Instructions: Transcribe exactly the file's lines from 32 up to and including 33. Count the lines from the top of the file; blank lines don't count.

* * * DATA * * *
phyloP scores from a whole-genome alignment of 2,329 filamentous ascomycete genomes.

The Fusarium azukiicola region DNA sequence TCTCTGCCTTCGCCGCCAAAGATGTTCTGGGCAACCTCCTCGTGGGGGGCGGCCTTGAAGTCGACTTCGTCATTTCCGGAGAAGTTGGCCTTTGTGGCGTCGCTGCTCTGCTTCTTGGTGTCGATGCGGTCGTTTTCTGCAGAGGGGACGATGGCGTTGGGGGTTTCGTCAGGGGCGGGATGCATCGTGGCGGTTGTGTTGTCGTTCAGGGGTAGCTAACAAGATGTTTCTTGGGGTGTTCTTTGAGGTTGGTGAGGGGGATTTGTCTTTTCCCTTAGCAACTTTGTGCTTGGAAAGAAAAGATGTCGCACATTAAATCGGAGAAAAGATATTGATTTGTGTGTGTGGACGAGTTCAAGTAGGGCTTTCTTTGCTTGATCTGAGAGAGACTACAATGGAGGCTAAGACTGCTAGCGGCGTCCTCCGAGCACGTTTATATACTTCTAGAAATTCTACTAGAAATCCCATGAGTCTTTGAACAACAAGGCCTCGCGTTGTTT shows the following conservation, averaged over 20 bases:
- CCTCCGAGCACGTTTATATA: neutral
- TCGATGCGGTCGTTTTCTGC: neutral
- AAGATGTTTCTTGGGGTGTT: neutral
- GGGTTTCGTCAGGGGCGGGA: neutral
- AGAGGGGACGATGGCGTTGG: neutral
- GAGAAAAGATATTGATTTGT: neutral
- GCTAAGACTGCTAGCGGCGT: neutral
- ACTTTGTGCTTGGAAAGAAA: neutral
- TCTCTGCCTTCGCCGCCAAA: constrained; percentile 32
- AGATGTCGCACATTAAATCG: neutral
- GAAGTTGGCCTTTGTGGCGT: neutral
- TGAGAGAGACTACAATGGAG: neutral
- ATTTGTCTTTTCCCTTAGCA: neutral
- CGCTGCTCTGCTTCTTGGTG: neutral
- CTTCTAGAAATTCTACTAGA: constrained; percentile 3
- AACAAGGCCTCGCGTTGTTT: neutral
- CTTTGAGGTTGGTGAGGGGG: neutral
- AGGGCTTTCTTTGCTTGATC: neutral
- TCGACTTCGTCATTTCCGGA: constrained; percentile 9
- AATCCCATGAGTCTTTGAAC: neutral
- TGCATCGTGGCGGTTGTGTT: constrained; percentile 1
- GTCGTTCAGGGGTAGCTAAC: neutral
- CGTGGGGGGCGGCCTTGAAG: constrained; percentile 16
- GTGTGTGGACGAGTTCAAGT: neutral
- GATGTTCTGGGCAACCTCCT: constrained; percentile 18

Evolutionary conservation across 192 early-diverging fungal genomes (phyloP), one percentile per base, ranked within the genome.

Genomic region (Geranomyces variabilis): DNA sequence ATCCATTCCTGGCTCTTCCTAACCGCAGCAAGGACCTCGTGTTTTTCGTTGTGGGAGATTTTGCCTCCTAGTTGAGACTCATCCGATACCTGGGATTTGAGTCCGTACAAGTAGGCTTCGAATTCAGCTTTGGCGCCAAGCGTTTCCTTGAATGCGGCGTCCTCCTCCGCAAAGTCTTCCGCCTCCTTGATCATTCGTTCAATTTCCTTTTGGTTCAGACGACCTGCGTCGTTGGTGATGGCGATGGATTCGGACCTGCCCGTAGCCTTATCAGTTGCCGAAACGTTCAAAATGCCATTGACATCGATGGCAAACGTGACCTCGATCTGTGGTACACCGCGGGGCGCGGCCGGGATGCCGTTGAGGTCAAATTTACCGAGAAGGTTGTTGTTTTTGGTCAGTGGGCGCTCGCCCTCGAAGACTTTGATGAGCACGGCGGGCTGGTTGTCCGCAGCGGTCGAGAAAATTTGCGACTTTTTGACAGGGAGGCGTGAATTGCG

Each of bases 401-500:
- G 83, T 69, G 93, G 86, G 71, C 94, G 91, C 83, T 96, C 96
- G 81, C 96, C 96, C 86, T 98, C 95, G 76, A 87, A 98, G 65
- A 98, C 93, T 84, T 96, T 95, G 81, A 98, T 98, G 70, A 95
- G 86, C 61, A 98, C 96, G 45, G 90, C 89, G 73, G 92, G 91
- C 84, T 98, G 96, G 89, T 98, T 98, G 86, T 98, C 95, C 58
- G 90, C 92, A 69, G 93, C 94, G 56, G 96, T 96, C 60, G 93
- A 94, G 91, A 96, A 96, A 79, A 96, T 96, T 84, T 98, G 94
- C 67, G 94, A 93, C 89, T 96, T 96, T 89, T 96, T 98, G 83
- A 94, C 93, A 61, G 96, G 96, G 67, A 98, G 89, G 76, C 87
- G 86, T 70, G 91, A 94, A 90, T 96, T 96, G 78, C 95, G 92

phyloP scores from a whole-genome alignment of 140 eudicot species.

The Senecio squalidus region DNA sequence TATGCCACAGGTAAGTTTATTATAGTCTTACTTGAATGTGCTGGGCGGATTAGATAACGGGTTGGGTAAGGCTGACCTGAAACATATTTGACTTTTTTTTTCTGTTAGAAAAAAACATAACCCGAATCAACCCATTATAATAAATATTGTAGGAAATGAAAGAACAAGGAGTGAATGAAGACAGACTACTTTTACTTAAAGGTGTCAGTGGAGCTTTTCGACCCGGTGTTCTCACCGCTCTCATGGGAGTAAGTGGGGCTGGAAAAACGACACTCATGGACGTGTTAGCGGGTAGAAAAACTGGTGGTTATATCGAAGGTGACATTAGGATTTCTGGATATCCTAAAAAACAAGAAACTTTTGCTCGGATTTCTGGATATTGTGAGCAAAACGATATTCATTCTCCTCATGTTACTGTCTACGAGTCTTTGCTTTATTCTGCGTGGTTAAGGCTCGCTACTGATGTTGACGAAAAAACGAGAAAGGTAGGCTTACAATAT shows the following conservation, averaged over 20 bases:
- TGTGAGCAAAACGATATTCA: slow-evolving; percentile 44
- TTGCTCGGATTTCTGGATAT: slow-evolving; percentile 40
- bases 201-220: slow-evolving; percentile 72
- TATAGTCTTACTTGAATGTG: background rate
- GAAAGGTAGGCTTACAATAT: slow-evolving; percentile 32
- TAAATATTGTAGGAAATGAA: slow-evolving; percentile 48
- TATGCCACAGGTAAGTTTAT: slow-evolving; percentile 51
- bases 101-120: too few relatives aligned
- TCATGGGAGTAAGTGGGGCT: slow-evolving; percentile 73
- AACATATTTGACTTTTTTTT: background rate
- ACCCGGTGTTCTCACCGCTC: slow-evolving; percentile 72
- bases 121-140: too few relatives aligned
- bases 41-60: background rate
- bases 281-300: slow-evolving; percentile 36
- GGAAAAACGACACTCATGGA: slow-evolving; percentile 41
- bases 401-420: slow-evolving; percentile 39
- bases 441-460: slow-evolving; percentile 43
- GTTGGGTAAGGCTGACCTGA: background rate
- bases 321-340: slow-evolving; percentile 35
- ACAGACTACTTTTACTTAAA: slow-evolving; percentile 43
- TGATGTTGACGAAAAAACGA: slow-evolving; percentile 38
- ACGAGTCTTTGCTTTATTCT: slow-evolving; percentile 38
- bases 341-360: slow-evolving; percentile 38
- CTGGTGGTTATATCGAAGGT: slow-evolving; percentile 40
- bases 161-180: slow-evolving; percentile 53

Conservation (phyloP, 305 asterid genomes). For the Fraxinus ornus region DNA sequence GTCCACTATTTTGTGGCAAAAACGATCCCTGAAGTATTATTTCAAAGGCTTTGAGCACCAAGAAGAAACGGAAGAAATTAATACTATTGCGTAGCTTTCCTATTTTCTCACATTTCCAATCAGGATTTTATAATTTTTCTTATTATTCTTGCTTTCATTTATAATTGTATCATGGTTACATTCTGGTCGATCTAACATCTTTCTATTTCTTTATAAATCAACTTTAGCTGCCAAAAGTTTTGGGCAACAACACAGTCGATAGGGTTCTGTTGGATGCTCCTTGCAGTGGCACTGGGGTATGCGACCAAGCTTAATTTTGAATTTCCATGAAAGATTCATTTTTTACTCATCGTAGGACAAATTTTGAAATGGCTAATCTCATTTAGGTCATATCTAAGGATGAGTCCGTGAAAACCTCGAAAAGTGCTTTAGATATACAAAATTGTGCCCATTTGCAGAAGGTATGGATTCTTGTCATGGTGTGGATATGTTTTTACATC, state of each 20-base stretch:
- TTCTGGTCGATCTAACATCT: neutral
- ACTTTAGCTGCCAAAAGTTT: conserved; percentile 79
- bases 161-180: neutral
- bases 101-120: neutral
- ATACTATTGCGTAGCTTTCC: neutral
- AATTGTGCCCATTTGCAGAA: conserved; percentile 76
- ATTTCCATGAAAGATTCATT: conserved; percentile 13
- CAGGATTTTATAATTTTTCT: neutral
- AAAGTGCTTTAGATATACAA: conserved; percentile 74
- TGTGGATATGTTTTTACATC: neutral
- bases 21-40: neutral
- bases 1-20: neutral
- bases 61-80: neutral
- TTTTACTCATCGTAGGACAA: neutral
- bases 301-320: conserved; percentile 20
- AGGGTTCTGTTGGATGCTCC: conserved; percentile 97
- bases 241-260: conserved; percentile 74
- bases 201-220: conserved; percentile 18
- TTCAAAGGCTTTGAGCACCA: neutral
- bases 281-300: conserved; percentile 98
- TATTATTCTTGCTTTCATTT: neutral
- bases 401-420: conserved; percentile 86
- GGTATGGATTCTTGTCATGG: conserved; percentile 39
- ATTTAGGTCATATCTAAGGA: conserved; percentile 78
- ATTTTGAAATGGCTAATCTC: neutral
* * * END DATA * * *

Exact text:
- G 81, C 96, C 96, C 86, T 98, C 95, G 76, A 87, A 98, G 65
- A 98, C 93, T 84, T 96, T 95, G 81, A 98, T 98, G 70, A 95